Bioinspired Synthetic Nanoparticles as Universal Antivenom

Y. Xu
Luna Innovations Inc, Virginia, United States

Keywords: Synthetic nanoparticles, Antivenom, toxin, neutralization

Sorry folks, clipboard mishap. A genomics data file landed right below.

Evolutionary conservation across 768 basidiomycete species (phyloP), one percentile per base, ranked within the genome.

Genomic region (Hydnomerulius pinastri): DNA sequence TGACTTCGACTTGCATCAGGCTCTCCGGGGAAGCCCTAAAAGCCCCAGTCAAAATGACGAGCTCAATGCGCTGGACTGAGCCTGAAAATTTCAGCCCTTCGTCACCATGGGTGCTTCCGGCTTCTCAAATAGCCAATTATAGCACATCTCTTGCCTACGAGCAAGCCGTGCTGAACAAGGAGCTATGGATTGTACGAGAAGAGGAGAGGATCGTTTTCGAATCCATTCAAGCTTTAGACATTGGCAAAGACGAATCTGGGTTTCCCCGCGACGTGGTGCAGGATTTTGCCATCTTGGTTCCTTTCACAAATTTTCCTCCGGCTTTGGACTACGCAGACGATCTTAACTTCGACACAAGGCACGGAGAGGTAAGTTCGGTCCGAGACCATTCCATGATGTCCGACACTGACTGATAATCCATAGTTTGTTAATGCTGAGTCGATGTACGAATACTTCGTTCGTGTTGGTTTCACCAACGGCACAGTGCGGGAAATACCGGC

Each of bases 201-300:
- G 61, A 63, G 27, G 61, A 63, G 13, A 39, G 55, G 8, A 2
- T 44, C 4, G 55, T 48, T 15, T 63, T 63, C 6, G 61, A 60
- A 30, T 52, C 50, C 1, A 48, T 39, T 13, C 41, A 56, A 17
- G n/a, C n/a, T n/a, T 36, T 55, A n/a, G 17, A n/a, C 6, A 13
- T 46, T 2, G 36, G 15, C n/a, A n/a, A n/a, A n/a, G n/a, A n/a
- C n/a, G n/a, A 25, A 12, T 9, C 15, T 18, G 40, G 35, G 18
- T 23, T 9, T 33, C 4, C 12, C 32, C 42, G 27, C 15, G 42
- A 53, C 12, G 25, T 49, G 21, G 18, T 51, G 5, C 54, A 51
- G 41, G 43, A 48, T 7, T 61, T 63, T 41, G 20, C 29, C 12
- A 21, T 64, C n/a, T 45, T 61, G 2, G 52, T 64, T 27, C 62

Venomous bites could negatively impact the health and effectiveness of warfighters. In particular, Special Operations Forces that typically deploy in austere areas in the AFRICOM and PACOM regions are associated with an increased risk of envenomation. Current treatment uses species-specific or polyvalent antivenin that is generated from the sera of animals immunized with whole venom. However, they contain an immunoglobulin pool of unknown antigen specificity and known redundancy, necessitating continuous intravenous delivery of large volume of antibodies with increased risk of serum sickness adverse effects and hypersensitivity. Current antivenom manufacture is also problematic with very few approved by the FDA for use in the United States and by US military forces overseas. The cost of antivenin production is high, the time needed to generate them is long, and their long-term shelf stability in austere conditions is poor. Luna has therefore developed a new class of cost-effective synthetic polymer nanoparticle (PNP) antidotes that are capable of recognizing and sequestering a broad spectrum of venomous toxins and neutralizing their toxicity. This product has demonstrated ambient-temperature stability, as a safer alternative to their biological counterparts.